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Twins baseball from the perspective of a long-time fan

Section 219: A reminder for Twins fans, courtesy of the Brewers

This isn't about how the Brewers, who have the second-worst record in baseball, managed to win four of their six games with the Twins this season. And this isn't meant to be gloom-and-doom either.

A year ago right year, the Brewers were 18 games over .500, led their division by 6 1/2 games and all was great. Then everything fell apart to such an extent that Milwaukee barely finished over .500 and has continued that plummet in 2015.

Right now, in the big picture, I think most people are feeling good about the Twins being five games over .500 -- even if their play has been inconsistent for a few weeks. Also, after the current series in Cincinnati, the Twins will be playing division leaders (Kansas City and Baltimore) and nemesis Detroit to bring them to the All-Star break.

The wheels haven't come off, but there are issues out there:

The bullpen is getting messier: Right-hander Blaine Boyer can't get right-handed batters out (.310 batting average against and .536 slugging percentage) vs. .160 and .220 against batters from the left. Aaron Thompson hasn't been able to get anyone out in June.(OK, I'm exaggerating. He's faced 30 batters this month and gotten 17 of them out.) Even if you pretend Casey Fien didn't give up two home runs to four batters in Sunday's loss, there's isn't any reliability beyond Fien and the All-Star closer Glen Perkins, whom we've seen only three times in the last two weeks. The Twins bullpen has slipped into the bottom third of the American League by most measurements. Fans can hope Alex Meyer's debut was an aberration and that management is keeping an eye out for upgrades.

The outfield is again unsettled, but...: Don't expected to see Byron Buxton before August, when his learning curve will again commence. If Eddie Rosario becomes the main center fielder, the early-season issue of defensive weakness in left and right will resurface. If Danny Santana gets a chance in center, then shortstop will be shared by the Eduardos and their limited range. The return of a healthy Aaron Hicks is probably the best-case scenario for the short term. In case you're wondering about the exile of Oswaldo Arcia, I'm assuming it can be explained by a slash line of .202/.235/.287 at Rochester, including one home run and 27 strikeouts in 94 at-bats.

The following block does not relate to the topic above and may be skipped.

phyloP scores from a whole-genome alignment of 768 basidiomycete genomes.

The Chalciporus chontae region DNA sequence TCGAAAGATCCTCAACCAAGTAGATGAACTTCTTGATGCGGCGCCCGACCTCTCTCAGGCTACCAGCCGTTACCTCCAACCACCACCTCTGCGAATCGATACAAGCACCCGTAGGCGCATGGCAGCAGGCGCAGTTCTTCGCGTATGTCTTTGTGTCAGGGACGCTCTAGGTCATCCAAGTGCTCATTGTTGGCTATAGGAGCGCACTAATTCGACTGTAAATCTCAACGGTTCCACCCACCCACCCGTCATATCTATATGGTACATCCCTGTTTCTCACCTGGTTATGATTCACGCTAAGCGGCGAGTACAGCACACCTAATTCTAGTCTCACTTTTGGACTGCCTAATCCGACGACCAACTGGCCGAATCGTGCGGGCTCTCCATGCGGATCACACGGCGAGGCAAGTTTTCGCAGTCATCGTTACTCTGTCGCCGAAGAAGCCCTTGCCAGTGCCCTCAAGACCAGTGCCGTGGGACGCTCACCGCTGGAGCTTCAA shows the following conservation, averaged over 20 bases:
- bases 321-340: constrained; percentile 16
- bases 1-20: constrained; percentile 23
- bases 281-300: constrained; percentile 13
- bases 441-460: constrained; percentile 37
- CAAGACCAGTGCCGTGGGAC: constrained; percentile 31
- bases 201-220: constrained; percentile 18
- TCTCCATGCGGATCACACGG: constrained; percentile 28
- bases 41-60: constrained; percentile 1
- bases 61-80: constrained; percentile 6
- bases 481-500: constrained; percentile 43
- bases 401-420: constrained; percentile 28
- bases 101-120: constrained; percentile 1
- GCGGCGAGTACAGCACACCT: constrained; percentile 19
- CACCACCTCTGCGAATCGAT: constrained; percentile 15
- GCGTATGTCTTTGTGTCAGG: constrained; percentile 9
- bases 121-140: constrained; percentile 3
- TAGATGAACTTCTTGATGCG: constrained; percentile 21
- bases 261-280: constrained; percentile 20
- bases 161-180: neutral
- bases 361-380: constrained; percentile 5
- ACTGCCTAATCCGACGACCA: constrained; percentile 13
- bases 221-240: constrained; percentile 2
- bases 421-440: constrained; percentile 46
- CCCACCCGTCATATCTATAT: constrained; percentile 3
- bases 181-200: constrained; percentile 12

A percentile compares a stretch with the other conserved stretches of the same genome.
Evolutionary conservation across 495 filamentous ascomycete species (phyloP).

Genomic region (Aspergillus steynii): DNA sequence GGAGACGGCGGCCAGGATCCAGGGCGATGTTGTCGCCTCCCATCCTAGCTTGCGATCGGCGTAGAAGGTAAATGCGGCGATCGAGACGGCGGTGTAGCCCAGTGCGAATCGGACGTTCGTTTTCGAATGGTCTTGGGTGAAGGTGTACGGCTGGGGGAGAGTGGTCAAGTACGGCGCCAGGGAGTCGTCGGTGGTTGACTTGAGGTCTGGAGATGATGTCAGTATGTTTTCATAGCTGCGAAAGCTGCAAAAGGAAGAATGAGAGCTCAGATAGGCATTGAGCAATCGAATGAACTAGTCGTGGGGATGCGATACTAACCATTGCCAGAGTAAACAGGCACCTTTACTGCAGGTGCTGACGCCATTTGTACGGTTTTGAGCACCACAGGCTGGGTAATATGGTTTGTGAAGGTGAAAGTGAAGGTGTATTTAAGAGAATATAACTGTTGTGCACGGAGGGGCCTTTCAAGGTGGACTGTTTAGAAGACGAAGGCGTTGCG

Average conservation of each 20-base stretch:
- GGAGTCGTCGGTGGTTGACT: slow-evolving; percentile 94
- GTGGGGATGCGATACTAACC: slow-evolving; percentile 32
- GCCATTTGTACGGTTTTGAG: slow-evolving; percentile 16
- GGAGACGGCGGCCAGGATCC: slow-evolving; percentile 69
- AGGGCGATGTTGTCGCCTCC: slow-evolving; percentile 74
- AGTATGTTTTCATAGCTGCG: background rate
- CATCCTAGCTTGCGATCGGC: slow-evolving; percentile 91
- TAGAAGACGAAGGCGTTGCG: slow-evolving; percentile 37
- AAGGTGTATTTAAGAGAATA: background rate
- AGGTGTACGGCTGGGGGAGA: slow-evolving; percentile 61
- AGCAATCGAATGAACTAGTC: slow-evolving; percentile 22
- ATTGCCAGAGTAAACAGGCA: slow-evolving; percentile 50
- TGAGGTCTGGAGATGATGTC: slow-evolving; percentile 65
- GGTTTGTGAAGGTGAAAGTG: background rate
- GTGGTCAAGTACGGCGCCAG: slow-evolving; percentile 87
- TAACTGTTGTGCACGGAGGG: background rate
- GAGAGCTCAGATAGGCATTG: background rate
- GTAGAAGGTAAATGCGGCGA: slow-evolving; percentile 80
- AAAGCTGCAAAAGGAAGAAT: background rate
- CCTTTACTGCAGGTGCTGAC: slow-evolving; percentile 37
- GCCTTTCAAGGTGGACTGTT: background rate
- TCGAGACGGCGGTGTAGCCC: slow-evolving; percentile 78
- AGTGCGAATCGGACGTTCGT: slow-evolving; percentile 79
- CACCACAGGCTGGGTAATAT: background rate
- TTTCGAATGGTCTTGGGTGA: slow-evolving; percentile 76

And at shortstop: La Velle E. Neal III brought up the issue with Terry Ryan, who thinks the Twins have depth at the position.All of the options have flaws. I'd like to think the Twins can roll with Santana for a while with the Eduardos in reserve roles. When needed, i think I'm more comfortable for now with Santana at short and an Eduardo in left until the return of Hicks (and then Buxton).

Joe Mauer: There are enough other problems right now that Mauer's season has slipped out of the bullseye. For the record, he's last among the 12 qualifying first basemen in the American League in slugging percentage and 11th in OPS. He has four home runs; Chris Parmelee has four home runs for Baltimore. Mauer has 273 at-bats, Parmelee has 43. In other words, by any standard, Mauer is still being miscast as the No. 3 batter in the Twins' lineup. Almost as big an issue is the lack of options that manager Paul Molitor has for that spot.